Human realtors have not yet managed to colonize the deep sea, mainly due to the immense, crushing pressure of the abyssal depths, as well as an ongoing lawsuit, Submarines v. Giant Squid, et al. Explore the last frontier on earth with today's Groupon: for $12, you get admission for two (up to a $24 value) to The Lawrence Hall of Science.
The Lawrence Hall of Science fosters scientific education for all ages through in-depth, interactive exhibits. The new Creatures of the Abyss exhibit plunges into the atmosphere and sea life of the deep ocean. Virtual ocean trawlers receive greetings from a 26-foot-long model of the colossal squid, which stands over a feature on the behaviors of the squid and its pale, vengeful nemesis, the sperm whale. The myriad inhospitable conditions in the deep ocean, such as extreme pressures and near- freezing temperatures, become uniquely accessible via sensory exhibits using pressure-simulating inflatable sleeves and shrunken foam heads. In the Bioluminescence Theater, patrons immerse themselves in the profound darkness of the deep ocean to observe how bioluminescent creatures illuminate for their own ends, such as hunting, attracting mates, and throwing sweet benthic raves. A motion- activated lizardfish entices visitors to learn about adaptations that abyssal creatures have evolved to flourish, such as specialized body shape and metabolism.
The Lawrence Hall of Science reaches above the abyss with its other ongoing exhibits on subjects as diverse as nanotechnology, math, and sunstones.
Creatures of the Abyss is a production of Science North, Sudbury, Ontario, Canada.
Eighty-three Yelpers give The Lawrence Hall of Science an average of 4.5 stars:
- Great views love the whale out front and all the fun stuff inside. Love it now as much as I did as a kid. – America f., 9/12/09
- Pretty large museum, so there's a lot to see and if you go again, you'll probably see different exhibits. It's an all day event. Some of the stuff is for kids, but most of it is for all ages. – doctor g., 4/15/10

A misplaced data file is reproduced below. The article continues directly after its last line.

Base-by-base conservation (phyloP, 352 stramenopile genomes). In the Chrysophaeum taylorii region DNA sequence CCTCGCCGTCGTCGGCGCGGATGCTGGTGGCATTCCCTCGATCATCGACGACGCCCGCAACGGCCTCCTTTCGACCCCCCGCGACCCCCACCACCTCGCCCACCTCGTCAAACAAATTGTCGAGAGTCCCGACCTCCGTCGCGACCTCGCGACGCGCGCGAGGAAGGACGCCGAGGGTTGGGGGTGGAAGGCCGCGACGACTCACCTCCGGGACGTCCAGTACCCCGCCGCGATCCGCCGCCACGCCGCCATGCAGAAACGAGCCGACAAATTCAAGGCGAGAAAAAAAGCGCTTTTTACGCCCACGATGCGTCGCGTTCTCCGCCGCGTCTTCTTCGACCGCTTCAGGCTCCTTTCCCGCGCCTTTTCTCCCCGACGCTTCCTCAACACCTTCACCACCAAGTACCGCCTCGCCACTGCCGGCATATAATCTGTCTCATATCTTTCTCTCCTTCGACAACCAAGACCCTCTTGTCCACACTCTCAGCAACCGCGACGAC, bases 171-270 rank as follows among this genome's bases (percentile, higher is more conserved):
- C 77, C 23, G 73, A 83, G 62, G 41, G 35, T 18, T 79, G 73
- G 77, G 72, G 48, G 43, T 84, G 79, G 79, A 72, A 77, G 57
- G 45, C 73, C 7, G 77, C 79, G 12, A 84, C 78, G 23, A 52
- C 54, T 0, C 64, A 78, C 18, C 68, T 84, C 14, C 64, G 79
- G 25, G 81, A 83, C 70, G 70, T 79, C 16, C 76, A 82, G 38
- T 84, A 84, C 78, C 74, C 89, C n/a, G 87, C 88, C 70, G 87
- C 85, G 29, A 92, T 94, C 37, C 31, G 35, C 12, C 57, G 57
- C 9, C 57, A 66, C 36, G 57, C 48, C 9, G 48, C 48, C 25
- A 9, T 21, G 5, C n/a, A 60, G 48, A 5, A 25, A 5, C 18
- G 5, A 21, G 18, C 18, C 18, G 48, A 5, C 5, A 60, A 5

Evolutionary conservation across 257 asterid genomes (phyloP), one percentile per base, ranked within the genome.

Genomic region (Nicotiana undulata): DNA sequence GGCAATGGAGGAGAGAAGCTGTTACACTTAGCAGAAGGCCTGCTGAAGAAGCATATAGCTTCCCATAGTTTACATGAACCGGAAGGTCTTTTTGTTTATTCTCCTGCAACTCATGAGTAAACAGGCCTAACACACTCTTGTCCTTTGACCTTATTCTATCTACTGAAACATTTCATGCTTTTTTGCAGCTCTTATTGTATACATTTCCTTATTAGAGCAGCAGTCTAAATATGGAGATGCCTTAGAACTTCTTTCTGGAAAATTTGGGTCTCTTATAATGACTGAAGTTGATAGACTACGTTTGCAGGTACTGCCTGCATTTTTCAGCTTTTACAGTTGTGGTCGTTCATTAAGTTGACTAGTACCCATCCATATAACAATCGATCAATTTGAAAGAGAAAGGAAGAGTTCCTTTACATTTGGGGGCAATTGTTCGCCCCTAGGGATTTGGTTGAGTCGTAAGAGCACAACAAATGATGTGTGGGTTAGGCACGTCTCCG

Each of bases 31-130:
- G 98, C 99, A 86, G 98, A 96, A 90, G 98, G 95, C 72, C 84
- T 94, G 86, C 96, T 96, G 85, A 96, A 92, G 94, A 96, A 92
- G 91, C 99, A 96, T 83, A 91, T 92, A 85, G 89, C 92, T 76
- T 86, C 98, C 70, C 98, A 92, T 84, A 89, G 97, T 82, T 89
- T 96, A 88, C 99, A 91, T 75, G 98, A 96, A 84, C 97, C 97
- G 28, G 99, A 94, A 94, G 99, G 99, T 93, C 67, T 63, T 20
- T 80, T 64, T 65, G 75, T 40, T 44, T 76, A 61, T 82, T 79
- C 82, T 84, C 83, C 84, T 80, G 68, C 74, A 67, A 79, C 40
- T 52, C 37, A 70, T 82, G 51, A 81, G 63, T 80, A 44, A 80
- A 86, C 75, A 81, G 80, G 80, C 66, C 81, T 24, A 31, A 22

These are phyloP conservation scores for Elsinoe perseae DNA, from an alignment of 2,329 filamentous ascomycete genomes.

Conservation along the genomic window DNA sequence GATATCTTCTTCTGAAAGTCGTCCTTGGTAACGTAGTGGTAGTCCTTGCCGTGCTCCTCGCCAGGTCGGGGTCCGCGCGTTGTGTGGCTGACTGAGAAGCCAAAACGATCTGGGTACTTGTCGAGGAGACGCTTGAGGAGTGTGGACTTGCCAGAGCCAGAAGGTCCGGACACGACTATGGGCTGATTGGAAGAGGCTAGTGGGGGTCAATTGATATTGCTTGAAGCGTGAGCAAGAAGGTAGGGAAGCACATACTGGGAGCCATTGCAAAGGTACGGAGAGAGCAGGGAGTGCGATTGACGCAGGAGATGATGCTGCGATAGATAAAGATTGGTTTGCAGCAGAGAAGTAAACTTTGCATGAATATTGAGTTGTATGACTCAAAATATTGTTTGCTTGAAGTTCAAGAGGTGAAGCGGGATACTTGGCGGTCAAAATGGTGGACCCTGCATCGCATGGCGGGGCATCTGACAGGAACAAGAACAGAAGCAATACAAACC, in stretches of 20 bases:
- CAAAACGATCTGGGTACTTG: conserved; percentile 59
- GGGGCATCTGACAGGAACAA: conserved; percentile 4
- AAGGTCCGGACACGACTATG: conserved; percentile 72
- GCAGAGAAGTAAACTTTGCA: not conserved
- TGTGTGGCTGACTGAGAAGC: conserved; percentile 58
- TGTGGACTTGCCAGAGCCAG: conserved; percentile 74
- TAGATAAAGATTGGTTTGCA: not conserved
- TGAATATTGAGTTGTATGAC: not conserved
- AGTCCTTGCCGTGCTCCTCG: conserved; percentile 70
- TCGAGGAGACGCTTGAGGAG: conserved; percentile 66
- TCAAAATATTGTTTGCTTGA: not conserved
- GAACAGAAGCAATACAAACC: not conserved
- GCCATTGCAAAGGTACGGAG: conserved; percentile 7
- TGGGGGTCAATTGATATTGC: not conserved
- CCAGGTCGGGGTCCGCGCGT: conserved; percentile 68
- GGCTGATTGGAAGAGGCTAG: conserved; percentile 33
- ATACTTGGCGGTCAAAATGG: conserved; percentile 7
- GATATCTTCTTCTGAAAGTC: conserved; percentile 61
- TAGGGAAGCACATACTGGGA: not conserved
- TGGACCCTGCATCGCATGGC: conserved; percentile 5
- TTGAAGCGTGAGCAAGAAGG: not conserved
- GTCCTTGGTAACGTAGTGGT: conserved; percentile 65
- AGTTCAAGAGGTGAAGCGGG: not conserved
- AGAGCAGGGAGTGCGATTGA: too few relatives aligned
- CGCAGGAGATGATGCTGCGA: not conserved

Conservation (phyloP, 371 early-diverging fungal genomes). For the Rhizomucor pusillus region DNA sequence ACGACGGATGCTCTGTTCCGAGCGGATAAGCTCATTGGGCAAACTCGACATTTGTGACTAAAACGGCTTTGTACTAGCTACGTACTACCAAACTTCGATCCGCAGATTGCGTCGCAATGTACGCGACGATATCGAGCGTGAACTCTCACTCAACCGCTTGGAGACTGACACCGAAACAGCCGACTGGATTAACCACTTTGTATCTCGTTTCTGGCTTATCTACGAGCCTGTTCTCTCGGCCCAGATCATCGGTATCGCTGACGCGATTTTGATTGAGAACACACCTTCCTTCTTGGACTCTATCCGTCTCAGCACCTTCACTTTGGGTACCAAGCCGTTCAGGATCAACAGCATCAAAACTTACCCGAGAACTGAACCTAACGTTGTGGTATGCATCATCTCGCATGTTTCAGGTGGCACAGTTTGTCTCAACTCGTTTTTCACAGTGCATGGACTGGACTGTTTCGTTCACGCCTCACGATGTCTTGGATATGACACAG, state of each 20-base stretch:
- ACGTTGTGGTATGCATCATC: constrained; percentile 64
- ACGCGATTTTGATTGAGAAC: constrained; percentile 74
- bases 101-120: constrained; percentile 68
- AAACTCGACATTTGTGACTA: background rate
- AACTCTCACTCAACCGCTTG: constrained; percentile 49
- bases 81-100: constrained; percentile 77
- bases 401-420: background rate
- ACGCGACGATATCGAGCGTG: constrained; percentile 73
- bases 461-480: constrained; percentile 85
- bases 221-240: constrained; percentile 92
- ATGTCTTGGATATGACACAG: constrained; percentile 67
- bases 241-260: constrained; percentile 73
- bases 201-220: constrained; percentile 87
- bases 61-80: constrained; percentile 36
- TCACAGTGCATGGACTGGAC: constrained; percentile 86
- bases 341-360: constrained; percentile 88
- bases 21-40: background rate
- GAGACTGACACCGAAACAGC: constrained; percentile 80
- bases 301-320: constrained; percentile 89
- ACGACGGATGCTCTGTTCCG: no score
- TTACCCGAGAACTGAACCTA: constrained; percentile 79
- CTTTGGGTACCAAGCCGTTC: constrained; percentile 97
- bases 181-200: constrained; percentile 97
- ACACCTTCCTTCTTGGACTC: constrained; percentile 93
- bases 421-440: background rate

The Lawrence Hall of Science
Established in 1968 in honor of Ernest Orlando Lawrence, UC Berkeley's first Nobel laureate, The Lawrence Hall of Science aims to inspire the scientists and innovators of the future. Their hands-on exhibits allow children and adults to see and touch a fascinating variety of displays and projects. The animated, interactive Science On a Sphere globe, for example, uses actual scientific data to depict the expanding wave patterns of tsunamis and the surface of Mars. To learn more about seismic activity, guests head to the Forces That Shape the Bay outdoor park to explore erosion and the geology of the Bay Area. Kids can climb atop a life-size model whale or through the double helix of a huge DNA sculpture, or work with UC Berkeley students and staff to design and build a prototype in the Ingenuity Lab.
The museum also sparks imaginations with an interactive planetarium and the National Geographic 3D Theater. Its affiliation with the university makes it an ideal spot for educational camps and classes, as well as community events, including a robotics competition.
University of California Berkeley
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